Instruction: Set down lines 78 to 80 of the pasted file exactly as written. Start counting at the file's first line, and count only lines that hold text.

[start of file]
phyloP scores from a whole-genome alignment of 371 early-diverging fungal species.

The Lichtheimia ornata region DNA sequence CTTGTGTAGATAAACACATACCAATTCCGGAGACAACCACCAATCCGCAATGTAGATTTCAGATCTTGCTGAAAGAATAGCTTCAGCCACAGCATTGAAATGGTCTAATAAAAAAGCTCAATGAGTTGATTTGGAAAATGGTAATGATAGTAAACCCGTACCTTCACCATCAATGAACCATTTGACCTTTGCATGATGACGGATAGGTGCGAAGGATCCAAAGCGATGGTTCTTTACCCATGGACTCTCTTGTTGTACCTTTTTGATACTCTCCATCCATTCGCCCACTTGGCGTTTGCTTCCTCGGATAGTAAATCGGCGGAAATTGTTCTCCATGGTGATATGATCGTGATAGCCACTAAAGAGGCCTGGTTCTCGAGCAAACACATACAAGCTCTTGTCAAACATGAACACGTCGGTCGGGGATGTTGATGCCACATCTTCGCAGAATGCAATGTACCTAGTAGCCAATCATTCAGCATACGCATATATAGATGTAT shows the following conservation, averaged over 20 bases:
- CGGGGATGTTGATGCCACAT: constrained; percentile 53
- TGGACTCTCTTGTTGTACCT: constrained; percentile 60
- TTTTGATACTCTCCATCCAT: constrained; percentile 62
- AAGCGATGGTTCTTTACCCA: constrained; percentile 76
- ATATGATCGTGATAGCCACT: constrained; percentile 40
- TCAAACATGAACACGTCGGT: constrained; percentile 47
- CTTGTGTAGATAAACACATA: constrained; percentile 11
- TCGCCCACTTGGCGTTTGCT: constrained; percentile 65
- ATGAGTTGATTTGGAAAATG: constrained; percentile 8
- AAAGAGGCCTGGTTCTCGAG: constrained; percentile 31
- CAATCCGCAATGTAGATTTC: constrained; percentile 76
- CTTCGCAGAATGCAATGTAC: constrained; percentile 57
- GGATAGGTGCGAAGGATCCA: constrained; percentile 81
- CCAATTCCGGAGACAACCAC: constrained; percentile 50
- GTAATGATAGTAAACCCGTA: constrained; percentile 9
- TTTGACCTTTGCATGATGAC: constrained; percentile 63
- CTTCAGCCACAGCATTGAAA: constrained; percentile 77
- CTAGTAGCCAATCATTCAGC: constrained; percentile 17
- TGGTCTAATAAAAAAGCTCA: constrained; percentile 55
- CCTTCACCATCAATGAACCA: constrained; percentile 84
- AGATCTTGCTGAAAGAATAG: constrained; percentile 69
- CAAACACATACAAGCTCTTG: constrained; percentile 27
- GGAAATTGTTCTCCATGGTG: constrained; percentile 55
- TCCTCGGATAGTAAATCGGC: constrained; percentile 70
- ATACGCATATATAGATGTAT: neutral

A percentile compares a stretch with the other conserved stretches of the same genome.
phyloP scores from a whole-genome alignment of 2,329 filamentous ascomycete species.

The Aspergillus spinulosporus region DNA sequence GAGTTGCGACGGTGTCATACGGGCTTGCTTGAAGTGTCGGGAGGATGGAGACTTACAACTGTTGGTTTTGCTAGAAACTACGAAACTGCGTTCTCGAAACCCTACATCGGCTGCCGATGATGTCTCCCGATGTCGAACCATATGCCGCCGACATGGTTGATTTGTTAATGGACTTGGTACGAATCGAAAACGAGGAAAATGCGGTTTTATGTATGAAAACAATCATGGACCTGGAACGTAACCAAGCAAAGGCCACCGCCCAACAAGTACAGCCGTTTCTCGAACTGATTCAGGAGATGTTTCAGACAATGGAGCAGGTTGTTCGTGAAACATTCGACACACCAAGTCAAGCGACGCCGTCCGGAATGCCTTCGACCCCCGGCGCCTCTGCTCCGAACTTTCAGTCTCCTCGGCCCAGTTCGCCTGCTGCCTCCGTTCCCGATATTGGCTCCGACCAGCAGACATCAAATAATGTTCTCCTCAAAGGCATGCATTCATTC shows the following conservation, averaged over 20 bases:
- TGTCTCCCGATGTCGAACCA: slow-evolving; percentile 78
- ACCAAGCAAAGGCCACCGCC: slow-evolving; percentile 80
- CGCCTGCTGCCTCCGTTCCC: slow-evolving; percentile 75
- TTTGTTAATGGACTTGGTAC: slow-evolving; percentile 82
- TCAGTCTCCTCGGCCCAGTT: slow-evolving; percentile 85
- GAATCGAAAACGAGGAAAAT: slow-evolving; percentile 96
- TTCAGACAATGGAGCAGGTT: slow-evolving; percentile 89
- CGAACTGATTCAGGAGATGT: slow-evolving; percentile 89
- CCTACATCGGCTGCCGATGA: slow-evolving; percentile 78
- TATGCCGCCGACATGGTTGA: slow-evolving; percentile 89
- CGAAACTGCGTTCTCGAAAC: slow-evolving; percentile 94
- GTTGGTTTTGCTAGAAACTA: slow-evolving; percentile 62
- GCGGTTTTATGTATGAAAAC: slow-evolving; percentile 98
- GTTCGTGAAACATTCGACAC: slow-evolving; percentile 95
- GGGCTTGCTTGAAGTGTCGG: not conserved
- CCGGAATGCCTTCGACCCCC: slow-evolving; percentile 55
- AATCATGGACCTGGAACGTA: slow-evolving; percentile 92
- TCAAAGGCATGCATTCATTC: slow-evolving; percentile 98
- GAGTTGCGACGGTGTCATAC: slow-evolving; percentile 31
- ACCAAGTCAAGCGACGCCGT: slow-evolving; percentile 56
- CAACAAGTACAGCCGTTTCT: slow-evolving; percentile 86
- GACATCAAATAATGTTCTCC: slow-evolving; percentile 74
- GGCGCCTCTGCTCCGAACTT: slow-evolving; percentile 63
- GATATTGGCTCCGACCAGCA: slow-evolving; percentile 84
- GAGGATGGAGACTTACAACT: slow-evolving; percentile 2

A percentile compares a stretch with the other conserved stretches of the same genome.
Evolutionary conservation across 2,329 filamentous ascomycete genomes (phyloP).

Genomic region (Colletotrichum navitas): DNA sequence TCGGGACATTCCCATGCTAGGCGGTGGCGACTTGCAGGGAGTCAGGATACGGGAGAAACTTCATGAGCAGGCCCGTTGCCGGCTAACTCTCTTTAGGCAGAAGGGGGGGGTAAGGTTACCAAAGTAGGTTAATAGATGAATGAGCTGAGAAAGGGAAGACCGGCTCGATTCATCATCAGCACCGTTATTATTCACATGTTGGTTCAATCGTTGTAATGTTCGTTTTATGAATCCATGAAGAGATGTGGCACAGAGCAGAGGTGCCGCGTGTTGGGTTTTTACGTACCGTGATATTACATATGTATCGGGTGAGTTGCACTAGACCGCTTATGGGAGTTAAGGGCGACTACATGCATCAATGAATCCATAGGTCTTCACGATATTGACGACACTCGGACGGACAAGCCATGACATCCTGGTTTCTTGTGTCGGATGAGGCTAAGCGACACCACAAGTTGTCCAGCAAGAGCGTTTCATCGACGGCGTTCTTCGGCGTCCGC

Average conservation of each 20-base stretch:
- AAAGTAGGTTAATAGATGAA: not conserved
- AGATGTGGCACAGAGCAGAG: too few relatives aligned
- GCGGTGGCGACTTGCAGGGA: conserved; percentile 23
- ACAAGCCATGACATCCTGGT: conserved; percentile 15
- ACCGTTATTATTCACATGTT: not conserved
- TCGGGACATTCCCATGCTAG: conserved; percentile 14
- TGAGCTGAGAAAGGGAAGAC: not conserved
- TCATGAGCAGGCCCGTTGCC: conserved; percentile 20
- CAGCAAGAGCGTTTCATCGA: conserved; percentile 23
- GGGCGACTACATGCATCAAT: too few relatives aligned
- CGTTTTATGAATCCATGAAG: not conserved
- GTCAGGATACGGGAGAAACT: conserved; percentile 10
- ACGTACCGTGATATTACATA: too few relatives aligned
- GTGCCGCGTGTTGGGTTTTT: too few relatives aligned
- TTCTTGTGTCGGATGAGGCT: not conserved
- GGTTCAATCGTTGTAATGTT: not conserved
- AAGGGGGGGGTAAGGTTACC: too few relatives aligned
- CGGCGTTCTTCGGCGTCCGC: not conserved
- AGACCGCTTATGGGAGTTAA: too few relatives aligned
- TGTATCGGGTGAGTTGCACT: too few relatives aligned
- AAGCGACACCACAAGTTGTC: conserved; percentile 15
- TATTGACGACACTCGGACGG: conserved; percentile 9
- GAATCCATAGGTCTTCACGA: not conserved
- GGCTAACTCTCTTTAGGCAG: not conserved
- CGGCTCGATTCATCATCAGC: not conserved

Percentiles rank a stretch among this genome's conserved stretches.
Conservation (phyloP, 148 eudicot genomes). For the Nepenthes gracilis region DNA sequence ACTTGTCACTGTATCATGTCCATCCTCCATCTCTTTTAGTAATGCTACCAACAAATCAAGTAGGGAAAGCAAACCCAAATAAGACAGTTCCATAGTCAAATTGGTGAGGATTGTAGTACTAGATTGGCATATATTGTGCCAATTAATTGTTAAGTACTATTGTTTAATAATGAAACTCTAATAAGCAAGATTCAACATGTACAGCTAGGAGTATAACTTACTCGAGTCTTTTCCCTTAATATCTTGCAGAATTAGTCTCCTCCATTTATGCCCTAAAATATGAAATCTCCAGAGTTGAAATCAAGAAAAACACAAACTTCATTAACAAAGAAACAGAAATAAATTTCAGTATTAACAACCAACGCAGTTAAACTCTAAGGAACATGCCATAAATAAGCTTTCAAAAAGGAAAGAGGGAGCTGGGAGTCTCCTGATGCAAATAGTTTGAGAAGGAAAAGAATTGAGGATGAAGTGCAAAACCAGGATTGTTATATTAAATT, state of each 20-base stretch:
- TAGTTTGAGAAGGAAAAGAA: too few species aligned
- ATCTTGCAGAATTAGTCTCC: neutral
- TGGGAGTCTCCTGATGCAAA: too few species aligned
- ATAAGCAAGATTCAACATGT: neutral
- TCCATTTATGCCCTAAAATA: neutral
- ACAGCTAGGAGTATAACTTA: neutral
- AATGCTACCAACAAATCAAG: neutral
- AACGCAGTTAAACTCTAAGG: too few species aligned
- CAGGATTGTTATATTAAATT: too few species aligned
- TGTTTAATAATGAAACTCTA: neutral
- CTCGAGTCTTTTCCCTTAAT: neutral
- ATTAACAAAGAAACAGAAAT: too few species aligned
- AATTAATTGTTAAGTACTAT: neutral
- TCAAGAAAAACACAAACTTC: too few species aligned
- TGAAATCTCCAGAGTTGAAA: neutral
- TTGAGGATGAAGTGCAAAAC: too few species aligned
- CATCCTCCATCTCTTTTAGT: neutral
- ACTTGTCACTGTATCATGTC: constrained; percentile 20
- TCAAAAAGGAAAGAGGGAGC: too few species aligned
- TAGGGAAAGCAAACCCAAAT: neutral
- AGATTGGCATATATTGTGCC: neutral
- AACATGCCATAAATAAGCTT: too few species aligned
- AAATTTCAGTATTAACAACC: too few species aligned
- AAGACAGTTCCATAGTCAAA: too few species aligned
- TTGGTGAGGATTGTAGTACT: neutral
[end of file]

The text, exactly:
- AGACCGCTTATGGGAGTTAA: too few relatives aligned
- TGTATCGGGTGAGTTGCACT: too few relatives aligned
- AAGCGACACCACAAGTTGTC: conserved; percentile 15